Elections and Strategic Positioning Games
AbstractWe formalize the interplay between expected voting behavior and stragetic positioning behavior of candidates as a common agency problem in which the candidates (i.e., the principals) compete for voters (i.e., agents) via the issues they choose and the positions they take. A political situation is defined as a feasible combination of candidate positions and expected political payoffs to the candidates. Taking this approach, we are led naturally to a particular formalization of the candidates positioning game, called a political situation game. Within the context of this game, we define the notion of farsighted stability (introduced in an abstract setting by Chwe (1994)) and apply Chwe s result to obtain existence of farsightedly stable outcomes. We compute the farsightedly stable sets for several examples of political situations games, with outcomes that conform to real-world observations.
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Bibliographic InfoPaper provided by University of Toronto, Department of Economics in its series Working Papers with number mwooders-00-04.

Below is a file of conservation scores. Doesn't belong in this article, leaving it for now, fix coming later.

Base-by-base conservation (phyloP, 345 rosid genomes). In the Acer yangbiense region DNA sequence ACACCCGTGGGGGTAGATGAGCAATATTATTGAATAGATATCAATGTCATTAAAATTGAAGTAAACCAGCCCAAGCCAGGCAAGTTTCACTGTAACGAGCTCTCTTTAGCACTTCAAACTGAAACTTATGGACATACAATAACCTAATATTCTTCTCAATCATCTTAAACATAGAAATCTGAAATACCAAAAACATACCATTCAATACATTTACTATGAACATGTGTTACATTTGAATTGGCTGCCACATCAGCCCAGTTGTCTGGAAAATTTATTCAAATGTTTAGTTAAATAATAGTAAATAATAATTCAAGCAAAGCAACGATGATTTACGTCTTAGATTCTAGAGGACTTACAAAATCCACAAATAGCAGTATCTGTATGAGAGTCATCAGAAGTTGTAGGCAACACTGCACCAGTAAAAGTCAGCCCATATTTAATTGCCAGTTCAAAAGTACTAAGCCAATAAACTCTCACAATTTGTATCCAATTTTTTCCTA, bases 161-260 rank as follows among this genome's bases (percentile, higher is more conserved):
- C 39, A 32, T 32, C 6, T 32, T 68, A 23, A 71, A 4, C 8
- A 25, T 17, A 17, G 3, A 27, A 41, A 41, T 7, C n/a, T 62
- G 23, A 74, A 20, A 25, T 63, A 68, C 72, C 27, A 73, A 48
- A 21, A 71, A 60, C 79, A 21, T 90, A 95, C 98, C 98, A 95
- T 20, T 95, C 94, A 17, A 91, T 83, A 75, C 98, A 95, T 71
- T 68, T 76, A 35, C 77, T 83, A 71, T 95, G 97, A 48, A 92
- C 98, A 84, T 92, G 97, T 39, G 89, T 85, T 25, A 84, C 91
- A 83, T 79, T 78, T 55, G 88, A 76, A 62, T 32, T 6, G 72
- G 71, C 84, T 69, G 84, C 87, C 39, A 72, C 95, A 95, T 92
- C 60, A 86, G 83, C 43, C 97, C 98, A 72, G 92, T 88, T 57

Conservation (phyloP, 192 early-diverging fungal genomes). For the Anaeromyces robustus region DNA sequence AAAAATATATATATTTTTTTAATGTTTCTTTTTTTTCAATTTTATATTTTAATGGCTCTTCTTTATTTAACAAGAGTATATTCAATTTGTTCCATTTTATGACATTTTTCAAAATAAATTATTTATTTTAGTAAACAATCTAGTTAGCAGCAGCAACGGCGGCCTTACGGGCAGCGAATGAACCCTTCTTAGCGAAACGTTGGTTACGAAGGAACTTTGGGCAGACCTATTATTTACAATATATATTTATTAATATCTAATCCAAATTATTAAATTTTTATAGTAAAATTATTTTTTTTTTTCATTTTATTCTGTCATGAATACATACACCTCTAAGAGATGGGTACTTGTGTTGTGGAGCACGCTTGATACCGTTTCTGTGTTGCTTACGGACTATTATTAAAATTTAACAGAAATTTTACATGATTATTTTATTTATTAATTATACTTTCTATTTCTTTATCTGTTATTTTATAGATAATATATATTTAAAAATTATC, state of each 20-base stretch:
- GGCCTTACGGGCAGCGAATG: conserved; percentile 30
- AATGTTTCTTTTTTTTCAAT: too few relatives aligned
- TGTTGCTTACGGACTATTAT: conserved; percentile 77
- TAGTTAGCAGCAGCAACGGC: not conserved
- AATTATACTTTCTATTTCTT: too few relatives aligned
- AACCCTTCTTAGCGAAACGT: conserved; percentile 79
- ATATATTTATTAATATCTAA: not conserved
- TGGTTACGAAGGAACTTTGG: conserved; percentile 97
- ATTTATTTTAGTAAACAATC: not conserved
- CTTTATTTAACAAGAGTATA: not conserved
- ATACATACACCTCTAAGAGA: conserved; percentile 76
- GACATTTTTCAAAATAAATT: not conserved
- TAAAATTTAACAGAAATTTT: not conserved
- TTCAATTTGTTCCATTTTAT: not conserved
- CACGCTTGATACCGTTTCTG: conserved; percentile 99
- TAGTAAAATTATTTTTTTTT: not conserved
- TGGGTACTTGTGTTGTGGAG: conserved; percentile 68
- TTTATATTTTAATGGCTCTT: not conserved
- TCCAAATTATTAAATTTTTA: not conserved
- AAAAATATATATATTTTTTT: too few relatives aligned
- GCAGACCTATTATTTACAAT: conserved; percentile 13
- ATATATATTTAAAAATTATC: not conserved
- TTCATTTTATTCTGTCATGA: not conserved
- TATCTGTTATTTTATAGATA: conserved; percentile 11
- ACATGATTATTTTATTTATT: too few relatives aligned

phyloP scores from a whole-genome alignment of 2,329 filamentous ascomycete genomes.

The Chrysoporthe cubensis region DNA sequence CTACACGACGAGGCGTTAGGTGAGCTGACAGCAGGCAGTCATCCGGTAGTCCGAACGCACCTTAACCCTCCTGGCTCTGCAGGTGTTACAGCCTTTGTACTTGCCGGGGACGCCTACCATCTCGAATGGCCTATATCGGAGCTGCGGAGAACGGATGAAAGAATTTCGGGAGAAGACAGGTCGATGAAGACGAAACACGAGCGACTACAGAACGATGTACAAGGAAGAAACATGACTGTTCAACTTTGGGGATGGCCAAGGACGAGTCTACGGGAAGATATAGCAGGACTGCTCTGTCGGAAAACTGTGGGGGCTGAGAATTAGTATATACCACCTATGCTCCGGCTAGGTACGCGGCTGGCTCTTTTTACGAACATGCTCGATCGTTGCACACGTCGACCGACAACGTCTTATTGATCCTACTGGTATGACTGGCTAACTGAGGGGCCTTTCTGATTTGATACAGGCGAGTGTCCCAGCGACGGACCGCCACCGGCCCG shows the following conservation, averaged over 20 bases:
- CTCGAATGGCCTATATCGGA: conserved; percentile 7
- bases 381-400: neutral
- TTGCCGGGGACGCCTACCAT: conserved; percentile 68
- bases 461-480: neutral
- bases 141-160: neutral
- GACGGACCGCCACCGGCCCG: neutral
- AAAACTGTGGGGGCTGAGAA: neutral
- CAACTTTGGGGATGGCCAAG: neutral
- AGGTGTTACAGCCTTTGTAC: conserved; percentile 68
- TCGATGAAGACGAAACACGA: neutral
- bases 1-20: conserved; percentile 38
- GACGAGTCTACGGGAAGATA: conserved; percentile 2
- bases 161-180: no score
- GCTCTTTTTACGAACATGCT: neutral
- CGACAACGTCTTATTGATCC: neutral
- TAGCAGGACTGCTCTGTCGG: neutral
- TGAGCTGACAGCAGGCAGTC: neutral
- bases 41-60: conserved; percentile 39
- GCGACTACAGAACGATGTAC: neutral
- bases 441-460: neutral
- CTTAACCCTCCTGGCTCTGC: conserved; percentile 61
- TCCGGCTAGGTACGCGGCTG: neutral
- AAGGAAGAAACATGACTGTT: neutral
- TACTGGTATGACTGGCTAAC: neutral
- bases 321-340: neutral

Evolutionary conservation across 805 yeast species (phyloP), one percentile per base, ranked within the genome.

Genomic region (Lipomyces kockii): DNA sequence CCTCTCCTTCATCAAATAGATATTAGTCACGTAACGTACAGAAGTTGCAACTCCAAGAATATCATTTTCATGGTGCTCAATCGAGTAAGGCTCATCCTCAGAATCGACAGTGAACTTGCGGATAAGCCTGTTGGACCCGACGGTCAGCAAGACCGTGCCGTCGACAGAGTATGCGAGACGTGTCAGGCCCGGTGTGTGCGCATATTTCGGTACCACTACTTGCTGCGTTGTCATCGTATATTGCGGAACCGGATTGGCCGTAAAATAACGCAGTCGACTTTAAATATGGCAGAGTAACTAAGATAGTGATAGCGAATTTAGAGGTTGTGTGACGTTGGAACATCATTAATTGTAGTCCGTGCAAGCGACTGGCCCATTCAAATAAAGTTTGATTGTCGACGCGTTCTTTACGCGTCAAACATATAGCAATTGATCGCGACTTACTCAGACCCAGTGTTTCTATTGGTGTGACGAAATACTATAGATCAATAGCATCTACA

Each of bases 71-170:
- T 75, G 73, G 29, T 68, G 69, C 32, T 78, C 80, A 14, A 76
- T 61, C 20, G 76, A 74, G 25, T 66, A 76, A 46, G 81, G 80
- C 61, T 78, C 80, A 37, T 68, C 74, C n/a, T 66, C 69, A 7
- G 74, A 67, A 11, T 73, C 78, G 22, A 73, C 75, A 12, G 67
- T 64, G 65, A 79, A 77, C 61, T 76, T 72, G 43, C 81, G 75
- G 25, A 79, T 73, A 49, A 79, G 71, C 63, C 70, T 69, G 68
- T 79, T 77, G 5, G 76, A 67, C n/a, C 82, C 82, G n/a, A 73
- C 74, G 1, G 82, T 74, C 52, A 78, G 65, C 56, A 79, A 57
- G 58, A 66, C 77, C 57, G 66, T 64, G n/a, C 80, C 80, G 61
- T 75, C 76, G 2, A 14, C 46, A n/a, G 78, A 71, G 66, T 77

Length: 24 pages
Date of creation: 11 Oct 1999
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Other versions of this item:
- Page, Jr Frank H & Wooders, Myrna H, 1999. "Elections And Strategic Positioning Games," The Warwick Economics Research Paper Series (TWERPS) 545, University of Warwick, Department of Economics.
- C7 - Mathematical and Quantitative Methods - - Game Theory and Bargaining Theory
- D7 - Microeconomics - - Analysis of Collective Decision-Making
This paper has been announced in the following NEP Reports:
- NEP-ALL-2001-07-23 (All new papers)
Please report citation or reference errors to , or , if you are the registered author of the cited work, log in to your RePEc Author Service profile, click on "citations" and make appropriate adjustments.:
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